A mother reflects on her journey of going back to the workforce postpartum.
I remember walking back into work after my ﬁrst baby. Over those 10 precious months, my whole world had turned upside down. Everything felt diﬀerent, but eerily, all the same. It seemed everyone else had remained in some kind of time warp. Same conversations, same complaints. Nothing had changed, except me.
You could say I crash-landed into motherhood: difficult birth, unwell baby, autoimmune disease diagnosis. It changed me, inﬁnitely more than I realised at the time. But when I walked back into the office just short of a year later, it was like the whole world had frozen in time.
Most workplaces approach returning to work after maternity leave as if the woman has simply been on an extended holiday somewhere in Bali: rested and ready for the long hours, the commitment, the ambition. The reality is, even if you love your job and can’t wait to ﬁre up your brain juices again, you’re not the same. Nothing is.
Somewhere in my studies sometime ago, I discovered an emerging area of research regarding what happens to a woman when she becomes a mother that ﬁnally explained what I’d been trying to understand for more than a decade: matrescence. Matrescence is the radical identity shift that occurs when we become mothers. The very best way to understand it is to view it in light of another massive life transition: adolescence.
What is matrescence?
Like adolescence, matrescence is a complete transformation: physical, emotional, hormonal, societal, economic, spiritual. Once you enter it, there’s no going back; with the birth of your child, you are reborn. And unless we acknowledge and support women through this transition, we leave new mums feeling like they’re living under a facade; pretending nothing has changed, while hiding the fact that everything has.
3 tips for returning to the workforce after maternity leave
Talk to your employer
Be honest and set boundaries right from the beginning. How many hours can you reasonably commit to? What time do you want to log oﬀ for the day? Just because you can be accessed 24/7, doesn’t mean you have to be.
Organise a meeting with your boss in the lead up to your return and outline your goals for the next few months and the year ahead. If you feel inherently diﬀerent about the role you’re returning to, speak up. It’s much better to set the ground rules before you dive in, than trying to claw them back months into the rigmarole, suﬀering potential burn out. As Samantha Sutherland, a coach and consultant supporting women in the workplace, says: “Don’t hide that you’ve just had a baby. The biggest thing in your life has just happened and if you’re in a workplace that makes you feel like you have to pretend it didn’t, then you’re in the wrong workplace.”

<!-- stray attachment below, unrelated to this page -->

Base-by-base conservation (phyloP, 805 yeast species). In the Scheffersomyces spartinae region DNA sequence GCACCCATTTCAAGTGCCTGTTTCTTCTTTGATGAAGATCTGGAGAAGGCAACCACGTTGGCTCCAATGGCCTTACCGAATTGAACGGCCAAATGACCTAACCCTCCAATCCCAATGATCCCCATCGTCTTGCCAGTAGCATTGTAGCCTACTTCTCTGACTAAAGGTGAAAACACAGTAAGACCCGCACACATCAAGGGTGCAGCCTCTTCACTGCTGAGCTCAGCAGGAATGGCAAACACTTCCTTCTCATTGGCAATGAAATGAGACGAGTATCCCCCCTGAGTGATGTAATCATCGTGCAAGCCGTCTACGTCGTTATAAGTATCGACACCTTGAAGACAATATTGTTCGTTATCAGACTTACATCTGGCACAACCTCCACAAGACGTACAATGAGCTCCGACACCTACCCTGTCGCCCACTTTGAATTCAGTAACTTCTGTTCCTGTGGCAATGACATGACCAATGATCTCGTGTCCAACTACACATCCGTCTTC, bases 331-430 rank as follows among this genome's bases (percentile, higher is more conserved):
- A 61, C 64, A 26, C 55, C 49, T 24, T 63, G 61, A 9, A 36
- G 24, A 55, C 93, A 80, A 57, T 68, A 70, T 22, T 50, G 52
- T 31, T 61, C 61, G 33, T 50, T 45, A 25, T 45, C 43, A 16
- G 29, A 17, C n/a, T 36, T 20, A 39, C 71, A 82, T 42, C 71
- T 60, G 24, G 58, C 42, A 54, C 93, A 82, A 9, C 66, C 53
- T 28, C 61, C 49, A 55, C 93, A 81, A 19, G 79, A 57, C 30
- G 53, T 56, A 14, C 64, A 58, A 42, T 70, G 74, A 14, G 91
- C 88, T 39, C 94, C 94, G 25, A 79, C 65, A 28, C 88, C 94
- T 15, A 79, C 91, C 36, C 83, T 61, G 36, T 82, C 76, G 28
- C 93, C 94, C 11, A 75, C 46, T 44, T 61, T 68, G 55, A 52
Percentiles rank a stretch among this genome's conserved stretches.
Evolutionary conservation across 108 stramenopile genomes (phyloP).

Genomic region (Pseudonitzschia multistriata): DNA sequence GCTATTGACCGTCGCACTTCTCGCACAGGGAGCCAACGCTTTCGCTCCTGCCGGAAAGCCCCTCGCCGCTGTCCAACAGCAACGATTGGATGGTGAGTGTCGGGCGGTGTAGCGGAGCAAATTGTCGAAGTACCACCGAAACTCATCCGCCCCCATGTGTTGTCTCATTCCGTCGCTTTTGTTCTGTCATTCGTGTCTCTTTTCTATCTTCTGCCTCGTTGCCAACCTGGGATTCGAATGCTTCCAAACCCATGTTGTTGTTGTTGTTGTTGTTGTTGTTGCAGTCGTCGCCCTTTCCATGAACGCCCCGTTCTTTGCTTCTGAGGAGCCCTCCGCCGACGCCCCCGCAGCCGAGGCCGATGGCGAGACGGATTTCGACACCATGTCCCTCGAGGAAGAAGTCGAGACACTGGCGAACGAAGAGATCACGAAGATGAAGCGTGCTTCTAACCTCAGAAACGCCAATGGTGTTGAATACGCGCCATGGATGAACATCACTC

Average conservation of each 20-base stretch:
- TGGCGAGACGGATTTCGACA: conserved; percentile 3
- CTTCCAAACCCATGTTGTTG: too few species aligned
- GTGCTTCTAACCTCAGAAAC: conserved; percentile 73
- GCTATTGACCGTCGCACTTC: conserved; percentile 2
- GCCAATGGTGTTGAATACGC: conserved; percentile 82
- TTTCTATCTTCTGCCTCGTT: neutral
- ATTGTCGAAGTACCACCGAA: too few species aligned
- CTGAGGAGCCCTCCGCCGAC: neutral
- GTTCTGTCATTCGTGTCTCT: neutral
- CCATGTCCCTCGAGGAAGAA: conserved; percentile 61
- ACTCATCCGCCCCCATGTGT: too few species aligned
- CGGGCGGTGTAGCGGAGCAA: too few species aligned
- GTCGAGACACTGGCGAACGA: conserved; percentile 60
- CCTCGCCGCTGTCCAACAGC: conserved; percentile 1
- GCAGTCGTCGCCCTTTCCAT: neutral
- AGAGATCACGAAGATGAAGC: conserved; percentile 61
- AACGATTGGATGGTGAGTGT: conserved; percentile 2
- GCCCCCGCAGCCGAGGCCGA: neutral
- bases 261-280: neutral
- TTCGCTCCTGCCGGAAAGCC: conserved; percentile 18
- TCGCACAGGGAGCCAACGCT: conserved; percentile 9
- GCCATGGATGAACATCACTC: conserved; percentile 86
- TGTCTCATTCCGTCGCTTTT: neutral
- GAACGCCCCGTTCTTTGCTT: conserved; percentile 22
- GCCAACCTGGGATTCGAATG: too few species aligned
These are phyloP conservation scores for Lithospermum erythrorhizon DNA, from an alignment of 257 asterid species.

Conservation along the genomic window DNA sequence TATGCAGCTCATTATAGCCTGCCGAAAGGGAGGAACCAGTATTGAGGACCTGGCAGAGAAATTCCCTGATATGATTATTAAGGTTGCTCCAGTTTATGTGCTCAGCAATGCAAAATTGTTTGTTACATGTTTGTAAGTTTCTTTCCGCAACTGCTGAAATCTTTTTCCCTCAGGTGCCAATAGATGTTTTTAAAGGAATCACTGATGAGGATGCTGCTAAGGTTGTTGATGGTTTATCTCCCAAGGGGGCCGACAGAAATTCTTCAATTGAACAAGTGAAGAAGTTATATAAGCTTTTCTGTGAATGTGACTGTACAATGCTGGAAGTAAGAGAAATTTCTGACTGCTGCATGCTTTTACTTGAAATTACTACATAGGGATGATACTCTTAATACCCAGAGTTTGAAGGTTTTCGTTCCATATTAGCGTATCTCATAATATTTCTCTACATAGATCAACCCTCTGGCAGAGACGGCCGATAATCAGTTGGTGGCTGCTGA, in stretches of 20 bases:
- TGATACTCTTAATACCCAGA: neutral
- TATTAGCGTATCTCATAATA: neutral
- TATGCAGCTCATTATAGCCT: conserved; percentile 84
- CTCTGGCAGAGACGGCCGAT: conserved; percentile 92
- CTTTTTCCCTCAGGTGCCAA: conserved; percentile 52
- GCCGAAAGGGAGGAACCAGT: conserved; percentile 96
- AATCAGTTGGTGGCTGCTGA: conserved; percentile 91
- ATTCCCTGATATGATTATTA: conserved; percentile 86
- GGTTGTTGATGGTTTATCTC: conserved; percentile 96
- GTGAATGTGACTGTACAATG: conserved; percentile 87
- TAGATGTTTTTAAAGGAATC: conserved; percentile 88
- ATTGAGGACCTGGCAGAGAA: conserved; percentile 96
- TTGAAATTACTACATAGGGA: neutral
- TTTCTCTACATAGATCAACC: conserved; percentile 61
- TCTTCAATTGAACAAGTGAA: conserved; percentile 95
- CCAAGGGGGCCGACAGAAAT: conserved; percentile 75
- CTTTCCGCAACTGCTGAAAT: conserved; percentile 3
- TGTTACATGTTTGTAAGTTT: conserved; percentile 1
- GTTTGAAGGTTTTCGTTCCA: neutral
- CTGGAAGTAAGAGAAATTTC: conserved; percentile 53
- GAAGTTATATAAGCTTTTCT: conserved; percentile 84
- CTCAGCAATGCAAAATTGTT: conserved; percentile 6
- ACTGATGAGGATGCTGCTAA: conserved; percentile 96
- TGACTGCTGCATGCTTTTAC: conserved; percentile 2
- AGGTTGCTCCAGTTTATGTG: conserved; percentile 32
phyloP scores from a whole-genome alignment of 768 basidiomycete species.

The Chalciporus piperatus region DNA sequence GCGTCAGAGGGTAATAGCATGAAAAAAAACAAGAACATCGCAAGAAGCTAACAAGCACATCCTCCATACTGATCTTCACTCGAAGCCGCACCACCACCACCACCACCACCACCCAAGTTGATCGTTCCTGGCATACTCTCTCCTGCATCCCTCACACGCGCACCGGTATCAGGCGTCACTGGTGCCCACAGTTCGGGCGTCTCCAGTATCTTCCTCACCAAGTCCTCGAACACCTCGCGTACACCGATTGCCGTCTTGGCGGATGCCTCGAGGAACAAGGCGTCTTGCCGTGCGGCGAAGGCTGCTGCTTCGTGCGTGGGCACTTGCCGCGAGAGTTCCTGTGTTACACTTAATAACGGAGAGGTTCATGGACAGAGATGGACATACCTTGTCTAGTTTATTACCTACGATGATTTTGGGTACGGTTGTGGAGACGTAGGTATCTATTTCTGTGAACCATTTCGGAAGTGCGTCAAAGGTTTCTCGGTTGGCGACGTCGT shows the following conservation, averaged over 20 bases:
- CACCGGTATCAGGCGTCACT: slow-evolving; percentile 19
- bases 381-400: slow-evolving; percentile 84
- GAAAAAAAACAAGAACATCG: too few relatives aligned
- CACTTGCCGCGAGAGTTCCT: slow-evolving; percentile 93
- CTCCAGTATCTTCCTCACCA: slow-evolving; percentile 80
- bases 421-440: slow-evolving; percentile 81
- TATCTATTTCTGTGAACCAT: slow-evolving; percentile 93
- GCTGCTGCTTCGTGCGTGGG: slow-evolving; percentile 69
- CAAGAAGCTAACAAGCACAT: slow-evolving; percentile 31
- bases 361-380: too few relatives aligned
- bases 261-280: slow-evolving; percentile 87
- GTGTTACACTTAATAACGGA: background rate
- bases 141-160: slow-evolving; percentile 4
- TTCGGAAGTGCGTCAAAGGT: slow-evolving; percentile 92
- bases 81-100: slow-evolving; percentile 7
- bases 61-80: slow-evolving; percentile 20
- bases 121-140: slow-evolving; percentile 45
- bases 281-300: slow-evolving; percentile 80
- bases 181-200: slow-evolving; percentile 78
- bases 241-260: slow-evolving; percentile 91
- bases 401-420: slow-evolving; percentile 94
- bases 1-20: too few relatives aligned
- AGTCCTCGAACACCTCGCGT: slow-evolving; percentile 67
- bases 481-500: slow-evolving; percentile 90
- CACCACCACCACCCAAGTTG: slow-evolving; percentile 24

Reflect on your new values
How do you feel about your job now? It’s allowed to change. In fact, if we accept the greater role of matrescence, it’s meant to.
Despite my pre-baby belief that I could still be the foreign correspondent that I’d dreamt of since my early twenties, it wasn’t long into my motherhood reality that this vision began to crack. As did my desire to work unmanageably long hours, ﬁve days a week. But, because my identity was attached to being ‘that woman’ at work, I resisted change. I hung onto busy-ness as a badge for many years, burning myself out in an attempt to prove I was still who I used to be.
When I ﬁnally stopped and asked myself what I really wanted, it wasn’t the corporate ladder. Give yourself the time and space before you return to acknowledge your ambitions and reﬁne your values.
We need to take the mask oﬀ. If we’re going to create change in the way mothers are valued in the workplace, we have to stop pretending that we’ve got it all together. Don’t burn yourself out trying to be the perfect mother at home and the successful go-getter at work. Get help. Speak up. Outsource as much as you can. Demand the same equality in the workplace you would in your home.
No more superwoman mentality here, it’s time we were honest about what it takes to raise a family, and that’s taking care of ourselves ﬁrst.